This story was updated 1:04 p.m. July 2, 2012.
Prince George's schools superintendent William R. Hite, Jr., announced late Friday that he would accept an offer to head the School District of Philadelphia, leaving the county school system with a leadership void.
Hite's departure comes just as deputy superintendent Bonita Coleman-Potter leaves to become superintendent of Ocean Springs School District in Mississippi, leaving the system without a "natural successor," said school board chairwoman Verjeana Jacobs (Dist. 5).
The school board has held several closed sessions since June 22 — when Hite announced his candidacy for the Philadelphia job — to discuss plans to find Hite's successor.
Jacobs said there is a condition in Hite's contract that he must give 120 days' notice before leaving his position. The contract states that the condition is negotiable, but Jacobs said it will give the board time to transition to a new superintendent.
"As we approach this time of transition, I am committed to ensuring a smooth start to the school year and will keep you posted on my official last day," Hite wrote in a statement issued Friday night.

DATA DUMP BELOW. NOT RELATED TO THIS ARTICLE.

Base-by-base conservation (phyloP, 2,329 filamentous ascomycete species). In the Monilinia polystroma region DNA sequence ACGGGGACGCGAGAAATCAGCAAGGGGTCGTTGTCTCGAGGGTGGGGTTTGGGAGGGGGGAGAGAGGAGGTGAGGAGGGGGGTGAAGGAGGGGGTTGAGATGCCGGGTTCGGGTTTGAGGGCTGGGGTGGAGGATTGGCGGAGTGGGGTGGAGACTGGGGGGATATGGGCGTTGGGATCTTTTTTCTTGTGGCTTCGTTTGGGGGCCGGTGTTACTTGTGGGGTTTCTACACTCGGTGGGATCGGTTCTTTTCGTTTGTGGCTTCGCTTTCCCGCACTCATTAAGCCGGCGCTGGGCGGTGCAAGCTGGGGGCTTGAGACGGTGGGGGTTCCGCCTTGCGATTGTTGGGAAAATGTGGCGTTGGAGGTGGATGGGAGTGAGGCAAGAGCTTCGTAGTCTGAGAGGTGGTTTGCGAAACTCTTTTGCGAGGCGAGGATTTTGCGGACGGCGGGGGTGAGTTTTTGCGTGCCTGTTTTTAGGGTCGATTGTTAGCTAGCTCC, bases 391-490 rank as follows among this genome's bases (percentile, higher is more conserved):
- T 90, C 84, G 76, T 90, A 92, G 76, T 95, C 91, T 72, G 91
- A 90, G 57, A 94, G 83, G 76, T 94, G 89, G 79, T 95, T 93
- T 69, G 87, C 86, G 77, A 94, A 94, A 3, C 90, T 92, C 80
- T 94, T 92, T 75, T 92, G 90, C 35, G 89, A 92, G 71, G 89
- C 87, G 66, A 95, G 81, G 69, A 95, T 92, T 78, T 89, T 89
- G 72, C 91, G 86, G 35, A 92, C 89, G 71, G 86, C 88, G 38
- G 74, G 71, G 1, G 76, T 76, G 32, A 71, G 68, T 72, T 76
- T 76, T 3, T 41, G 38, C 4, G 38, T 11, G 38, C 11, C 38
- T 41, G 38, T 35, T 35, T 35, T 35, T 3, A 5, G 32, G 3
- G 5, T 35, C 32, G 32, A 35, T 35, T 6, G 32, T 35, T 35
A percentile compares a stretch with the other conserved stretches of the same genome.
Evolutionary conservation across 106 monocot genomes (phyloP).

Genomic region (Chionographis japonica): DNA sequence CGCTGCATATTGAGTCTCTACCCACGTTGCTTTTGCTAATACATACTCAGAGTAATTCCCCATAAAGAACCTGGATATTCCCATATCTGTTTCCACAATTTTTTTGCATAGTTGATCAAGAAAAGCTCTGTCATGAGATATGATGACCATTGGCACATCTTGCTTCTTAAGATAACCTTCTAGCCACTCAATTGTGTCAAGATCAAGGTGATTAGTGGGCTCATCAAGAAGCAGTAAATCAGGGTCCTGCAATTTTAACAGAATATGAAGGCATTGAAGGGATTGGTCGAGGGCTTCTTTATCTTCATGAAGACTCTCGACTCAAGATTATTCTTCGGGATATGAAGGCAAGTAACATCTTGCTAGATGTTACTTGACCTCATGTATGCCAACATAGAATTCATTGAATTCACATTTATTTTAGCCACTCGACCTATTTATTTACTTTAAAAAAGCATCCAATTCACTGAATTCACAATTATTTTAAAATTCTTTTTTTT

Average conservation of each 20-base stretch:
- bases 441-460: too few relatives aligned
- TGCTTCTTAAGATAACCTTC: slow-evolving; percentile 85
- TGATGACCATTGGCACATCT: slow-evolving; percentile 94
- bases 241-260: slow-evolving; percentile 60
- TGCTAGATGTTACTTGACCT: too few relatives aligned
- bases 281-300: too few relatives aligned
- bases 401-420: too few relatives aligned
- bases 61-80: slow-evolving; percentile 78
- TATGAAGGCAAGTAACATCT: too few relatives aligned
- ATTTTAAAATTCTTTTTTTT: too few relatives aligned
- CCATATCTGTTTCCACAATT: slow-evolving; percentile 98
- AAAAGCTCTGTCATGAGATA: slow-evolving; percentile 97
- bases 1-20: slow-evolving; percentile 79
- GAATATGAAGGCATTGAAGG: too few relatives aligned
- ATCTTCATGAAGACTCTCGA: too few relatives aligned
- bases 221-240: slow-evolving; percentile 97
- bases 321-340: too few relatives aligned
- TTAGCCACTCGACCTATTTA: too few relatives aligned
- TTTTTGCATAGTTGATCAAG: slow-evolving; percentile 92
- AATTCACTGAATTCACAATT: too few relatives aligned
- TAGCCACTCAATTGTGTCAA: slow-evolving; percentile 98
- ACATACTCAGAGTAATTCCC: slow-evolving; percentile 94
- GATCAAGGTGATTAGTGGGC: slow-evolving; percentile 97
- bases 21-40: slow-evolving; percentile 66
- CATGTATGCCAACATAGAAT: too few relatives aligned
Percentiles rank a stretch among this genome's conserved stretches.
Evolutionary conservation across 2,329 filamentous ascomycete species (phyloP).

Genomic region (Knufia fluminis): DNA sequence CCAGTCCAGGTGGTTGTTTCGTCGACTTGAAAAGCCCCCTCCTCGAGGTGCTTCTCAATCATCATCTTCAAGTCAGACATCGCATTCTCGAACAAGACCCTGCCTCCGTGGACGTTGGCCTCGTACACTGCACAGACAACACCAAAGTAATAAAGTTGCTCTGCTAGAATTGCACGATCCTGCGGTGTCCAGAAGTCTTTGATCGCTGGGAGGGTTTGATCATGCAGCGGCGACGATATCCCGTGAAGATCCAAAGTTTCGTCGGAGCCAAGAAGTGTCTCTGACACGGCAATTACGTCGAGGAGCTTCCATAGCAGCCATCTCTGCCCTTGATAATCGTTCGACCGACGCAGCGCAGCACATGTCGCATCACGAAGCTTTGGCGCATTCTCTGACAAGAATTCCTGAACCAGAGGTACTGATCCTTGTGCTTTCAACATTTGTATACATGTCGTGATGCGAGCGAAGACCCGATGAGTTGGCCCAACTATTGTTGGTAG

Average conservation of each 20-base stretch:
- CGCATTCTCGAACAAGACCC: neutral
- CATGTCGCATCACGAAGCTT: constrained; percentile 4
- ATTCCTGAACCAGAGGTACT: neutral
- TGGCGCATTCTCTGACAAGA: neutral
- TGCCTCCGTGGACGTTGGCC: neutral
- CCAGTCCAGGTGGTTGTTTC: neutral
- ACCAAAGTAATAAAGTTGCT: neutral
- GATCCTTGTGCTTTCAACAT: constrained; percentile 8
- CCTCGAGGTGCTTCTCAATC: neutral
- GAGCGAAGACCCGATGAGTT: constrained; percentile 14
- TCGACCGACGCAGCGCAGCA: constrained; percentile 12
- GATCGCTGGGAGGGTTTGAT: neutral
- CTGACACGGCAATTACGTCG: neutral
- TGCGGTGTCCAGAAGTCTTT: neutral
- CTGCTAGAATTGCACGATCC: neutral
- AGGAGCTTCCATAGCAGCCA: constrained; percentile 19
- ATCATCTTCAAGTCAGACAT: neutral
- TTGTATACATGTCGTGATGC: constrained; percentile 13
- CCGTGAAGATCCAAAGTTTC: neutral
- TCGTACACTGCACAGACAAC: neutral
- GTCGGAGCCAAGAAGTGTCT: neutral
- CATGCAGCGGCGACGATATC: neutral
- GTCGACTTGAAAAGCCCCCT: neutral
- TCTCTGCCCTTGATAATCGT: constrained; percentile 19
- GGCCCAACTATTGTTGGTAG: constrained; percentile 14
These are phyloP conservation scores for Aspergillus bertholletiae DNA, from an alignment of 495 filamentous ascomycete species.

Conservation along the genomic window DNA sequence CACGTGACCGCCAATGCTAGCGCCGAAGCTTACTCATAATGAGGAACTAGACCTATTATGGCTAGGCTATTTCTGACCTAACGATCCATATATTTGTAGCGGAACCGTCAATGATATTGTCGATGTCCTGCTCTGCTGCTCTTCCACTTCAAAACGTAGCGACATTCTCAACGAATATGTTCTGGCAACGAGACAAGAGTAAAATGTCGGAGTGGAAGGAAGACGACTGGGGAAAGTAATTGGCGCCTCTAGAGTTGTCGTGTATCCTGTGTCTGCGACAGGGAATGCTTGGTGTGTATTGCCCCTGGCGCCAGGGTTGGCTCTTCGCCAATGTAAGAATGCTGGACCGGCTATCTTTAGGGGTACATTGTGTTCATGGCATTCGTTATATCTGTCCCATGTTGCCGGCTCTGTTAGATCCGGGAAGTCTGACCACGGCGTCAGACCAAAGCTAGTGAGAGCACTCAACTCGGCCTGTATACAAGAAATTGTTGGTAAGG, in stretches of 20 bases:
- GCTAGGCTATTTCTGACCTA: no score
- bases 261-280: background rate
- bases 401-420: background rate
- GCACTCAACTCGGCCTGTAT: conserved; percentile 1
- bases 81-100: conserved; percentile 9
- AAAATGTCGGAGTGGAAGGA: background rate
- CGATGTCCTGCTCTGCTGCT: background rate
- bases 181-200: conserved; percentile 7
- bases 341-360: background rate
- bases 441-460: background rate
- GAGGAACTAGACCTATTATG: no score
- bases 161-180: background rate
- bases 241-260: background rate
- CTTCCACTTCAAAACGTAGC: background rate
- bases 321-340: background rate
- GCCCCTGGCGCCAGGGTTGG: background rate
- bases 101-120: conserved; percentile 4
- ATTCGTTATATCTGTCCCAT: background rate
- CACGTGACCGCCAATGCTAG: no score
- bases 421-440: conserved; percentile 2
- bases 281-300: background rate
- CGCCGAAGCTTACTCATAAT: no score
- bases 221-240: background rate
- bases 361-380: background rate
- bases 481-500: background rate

Hite has led the 124,000-student school district since he became interim superintendent in December 2008, when John R. Deasy left the position after two years on the job. Hite’s departure continues a two-decade trend of county superintendents serving four years or less.
In a statement, the school board praised Hite’s tenure for its “stability, progress, transparency and accountability.”
“He has led Prince George’s County Schools with vision and innovation under financial challenges that might have broken a weaker superintendent,” the board said in a statement.
In Hite’s first year as superintendent, the school board’s budget was $1.67 billion. By 2012, the budget had been reduced by more than $65 million.
Board member Henry P Armwood, Jr. (Dist. 7) said he is disappointed in Hite’s departure because of the school system’s need for continuity and stability.
“His greatest accomplishment was the beginnings of a change in the culture of Prince George’s County Schools,” Armwood said. “There is a vision of excellence and a focus on achievement. That takes time.”